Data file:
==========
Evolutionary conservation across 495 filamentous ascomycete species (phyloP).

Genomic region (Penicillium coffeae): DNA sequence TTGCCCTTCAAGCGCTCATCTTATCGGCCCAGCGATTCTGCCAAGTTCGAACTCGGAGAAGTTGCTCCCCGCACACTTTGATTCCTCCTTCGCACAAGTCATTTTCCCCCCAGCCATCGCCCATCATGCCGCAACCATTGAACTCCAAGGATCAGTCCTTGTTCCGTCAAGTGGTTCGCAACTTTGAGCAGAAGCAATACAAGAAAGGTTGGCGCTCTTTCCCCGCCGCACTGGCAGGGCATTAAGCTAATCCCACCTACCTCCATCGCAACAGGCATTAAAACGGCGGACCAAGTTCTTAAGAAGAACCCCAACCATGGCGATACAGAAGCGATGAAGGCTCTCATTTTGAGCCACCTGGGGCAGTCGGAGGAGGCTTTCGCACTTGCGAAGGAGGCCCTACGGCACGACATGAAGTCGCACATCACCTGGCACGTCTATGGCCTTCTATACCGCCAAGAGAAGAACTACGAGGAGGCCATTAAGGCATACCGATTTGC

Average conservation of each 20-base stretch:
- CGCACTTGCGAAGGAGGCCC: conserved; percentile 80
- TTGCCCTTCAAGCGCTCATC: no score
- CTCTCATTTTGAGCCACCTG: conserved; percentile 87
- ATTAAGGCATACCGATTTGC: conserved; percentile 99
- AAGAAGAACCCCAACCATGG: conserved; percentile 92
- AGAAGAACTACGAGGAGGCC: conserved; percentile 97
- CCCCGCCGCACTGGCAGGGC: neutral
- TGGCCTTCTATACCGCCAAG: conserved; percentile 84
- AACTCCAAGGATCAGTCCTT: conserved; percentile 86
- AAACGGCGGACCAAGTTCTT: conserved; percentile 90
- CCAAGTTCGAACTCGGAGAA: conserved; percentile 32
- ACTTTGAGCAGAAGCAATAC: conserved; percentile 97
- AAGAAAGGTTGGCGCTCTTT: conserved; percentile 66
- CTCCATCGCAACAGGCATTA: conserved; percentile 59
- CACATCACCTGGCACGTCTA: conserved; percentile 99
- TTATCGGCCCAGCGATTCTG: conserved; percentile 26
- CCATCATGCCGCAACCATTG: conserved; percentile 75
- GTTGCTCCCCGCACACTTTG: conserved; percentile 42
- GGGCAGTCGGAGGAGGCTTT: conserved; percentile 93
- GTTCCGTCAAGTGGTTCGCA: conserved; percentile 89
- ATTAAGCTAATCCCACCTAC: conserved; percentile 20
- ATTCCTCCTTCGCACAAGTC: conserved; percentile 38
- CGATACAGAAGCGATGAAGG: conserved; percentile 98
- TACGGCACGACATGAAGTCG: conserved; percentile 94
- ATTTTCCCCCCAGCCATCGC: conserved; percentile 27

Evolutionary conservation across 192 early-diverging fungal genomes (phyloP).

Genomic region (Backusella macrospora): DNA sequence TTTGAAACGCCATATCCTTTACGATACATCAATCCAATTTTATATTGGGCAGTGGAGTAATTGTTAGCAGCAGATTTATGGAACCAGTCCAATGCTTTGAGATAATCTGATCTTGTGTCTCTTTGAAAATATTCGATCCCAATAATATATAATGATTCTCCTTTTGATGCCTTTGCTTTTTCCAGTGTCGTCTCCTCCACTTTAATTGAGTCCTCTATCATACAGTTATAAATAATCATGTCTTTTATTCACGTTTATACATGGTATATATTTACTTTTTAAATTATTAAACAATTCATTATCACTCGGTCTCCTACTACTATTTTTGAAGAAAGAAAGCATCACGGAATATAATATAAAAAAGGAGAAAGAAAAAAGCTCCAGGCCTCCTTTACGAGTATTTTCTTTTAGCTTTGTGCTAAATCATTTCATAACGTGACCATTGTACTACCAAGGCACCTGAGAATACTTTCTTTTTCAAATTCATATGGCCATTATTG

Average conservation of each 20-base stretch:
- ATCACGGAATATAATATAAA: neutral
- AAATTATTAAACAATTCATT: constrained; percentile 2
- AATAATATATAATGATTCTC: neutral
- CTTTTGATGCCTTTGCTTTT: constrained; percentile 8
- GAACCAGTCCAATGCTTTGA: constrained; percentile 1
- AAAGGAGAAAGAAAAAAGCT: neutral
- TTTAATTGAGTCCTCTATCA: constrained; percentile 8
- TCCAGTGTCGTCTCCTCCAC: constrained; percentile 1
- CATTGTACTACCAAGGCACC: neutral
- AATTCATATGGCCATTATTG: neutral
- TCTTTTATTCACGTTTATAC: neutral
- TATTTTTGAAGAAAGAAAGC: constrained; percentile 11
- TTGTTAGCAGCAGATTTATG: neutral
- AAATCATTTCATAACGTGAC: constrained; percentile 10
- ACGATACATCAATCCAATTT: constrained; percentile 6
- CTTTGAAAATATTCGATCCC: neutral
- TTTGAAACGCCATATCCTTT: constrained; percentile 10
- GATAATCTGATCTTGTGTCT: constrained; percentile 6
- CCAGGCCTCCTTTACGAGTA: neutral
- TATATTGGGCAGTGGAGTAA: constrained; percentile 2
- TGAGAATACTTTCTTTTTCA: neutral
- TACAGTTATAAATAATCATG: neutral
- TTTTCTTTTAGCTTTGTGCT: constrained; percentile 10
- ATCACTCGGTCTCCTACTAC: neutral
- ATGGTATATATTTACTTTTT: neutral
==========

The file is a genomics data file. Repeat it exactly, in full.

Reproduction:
Evolutionary conservation across 495 filamentous ascomycete species (phyloP).

Genomic region (Penicillium coffeae): DNA sequence TTGCCCTTCAAGCGCTCATCTTATCGGCCCAGCGATTCTGCCAAGTTCGAACTCGGAGAAGTTGCTCCCCGCACACTTTGATTCCTCCTTCGCACAAGTCATTTTCCCCCCAGCCATCGCCCATCATGCCGCAACCATTGAACTCCAAGGATCAGTCCTTGTTCCGTCAAGTGGTTCGCAACTTTGAGCAGAAGCAATACAAGAAAGGTTGGCGCTCTTTCCCCGCCGCACTGGCAGGGCATTAAGCTAATCCCACCTACCTCCATCGCAACAGGCATTAAAACGGCGGACCAAGTTCTTAAGAAGAACCCCAACCATGGCGATACAGAAGCGATGAAGGCTCTCATTTTGAGCCACCTGGGGCAGTCGGAGGAGGCTTTCGCACTTGCGAAGGAGGCCCTACGGCACGACATGAAGTCGCACATCACCTGGCACGTCTATGGCCTTCTATACCGCCAAGAGAAGAACTACGAGGAGGCCATTAAGGCATACCGATTTGC

Average conservation of each 20-base stretch:
- CGCACTTGCGAAGGAGGCCC: conserved; percentile 80
- TTGCCCTTCAAGCGCTCATC: no score
- CTCTCATTTTGAGCCACCTG: conserved; percentile 87
- ATTAAGGCATACCGATTTGC: conserved; percentile 99
- AAGAAGAACCCCAACCATGG: conserved; percentile 92
- AGAAGAACTACGAGGAGGCC: conserved; percentile 97
- CCCCGCCGCACTGGCAGGGC: neutral
- TGGCCTTCTATACCGCCAAG: conserved; percentile 84
- AACTCCAAGGATCAGTCCTT: conserved; percentile 86
- AAACGGCGGACCAAGTTCTT: conserved; percentile 90
- CCAAGTTCGAACTCGGAGAA: conserved; percentile 32
- ACTTTGAGCAGAAGCAATAC: conserved; percentile 97
- AAGAAAGGTTGGCGCTCTTT: conserved; percentile 66
- CTCCATCGCAACAGGCATTA: conserved; percentile 59
- CACATCACCTGGCACGTCTA: conserved; percentile 99
- TTATCGGCCCAGCGATTCTG: conserved; percentile 26
- CCATCATGCCGCAACCATTG: conserved; percentile 75
- GTTGCTCCCCGCACACTTTG: conserved; percentile 42
- GGGCAGTCGGAGGAGGCTTT: conserved; percentile 93
- GTTCCGTCAAGTGGTTCGCA: conserved; percentile 89
- ATTAAGCTAATCCCACCTAC: conserved; percentile 20
- ATTCCTCCTTCGCACAAGTC: conserved; percentile 38
- CGATACAGAAGCGATGAAGG: conserved; percentile 98
- TACGGCACGACATGAAGTCG: conserved; percentile 94
- ATTTTCCCCCCAGCCATCGC: conserved; percentile 27

Evolutionary conservation across 192 early-diverging fungal genomes (phyloP).

Genomic region (Backusella macrospora): DNA sequence TTTGAAACGCCATATCCTTTACGATACATCAATCCAATTTTATATTGGGCAGTGGAGTAATTGTTAGCAGCAGATTTATGGAACCAGTCCAATGCTTTGAGATAATCTGATCTTGTGTCTCTTTGAAAATATTCGATCCCAATAATATATAATGATTCTCCTTTTGATGCCTTTGCTTTTTCCAGTGTCGTCTCCTCCACTTTAATTGAGTCCTCTATCATACAGTTATAAATAATCATGTCTTTTATTCACGTTTATACATGGTATATATTTACTTTTTAAATTATTAAACAATTCATTATCACTCGGTCTCCTACTACTATTTTTGAAGAAAGAAAGCATCACGGAATATAATATAAAAAAGGAGAAAGAAAAAAGCTCCAGGCCTCCTTTACGAGTATTTTCTTTTAGCTTTGTGCTAAATCATTTCATAACGTGACCATTGTACTACCAAGGCACCTGAGAATACTTTCTTTTTCAAATTCATATGGCCATTATTG

Average conservation of each 20-base stretch:
- ATCACGGAATATAATATAAA: neutral
- AAATTATTAAACAATTCATT: constrained; percentile 2
- AATAATATATAATGATTCTC: neutral
- CTTTTGATGCCTTTGCTTTT: constrained; percentile 8
- GAACCAGTCCAATGCTTTGA: constrained; percentile 1
- AAAGGAGAAAGAAAAAAGCT: neutral
- TTTAATTGAGTCCTCTATCA: constrained; percentile 8
- TCCAGTGTCGTCTCCTCCAC: constrained; percentile 1
- CATTGTACTACCAAGGCACC: neutral
- AATTCATATGGCCATTATTG: neutral
- TCTTTTATTCACGTTTATAC: neutral
- TATTTTTGAAGAAAGAAAGC: constrained; percentile 11
- TTGTTAGCAGCAGATTTATG: neutral
- AAATCATTTCATAACGTGAC: constrained; percentile 10
- ACGATACATCAATCCAATTT: constrained; percentile 6
- CTTTGAAAATATTCGATCCC: neutral
- TTTGAAACGCCATATCCTTT: constrained; percentile 10
- GATAATCTGATCTTGTGTCT: constrained; percentile 6
- CCAGGCCTCCTTTACGAGTA: neutral
- TATATTGGGCAGTGGAGTAA: constrained; percentile 2
- TGAGAATACTTTCTTTTTCA: neutral
- TACAGTTATAAATAATCATG: neutral
- TTTTCTTTTAGCTTTGTGCT: constrained; percentile 10
- ATCACTCGGTCTCCTACTAC: neutral
- ATGGTATATATTTACTTTTT: neutral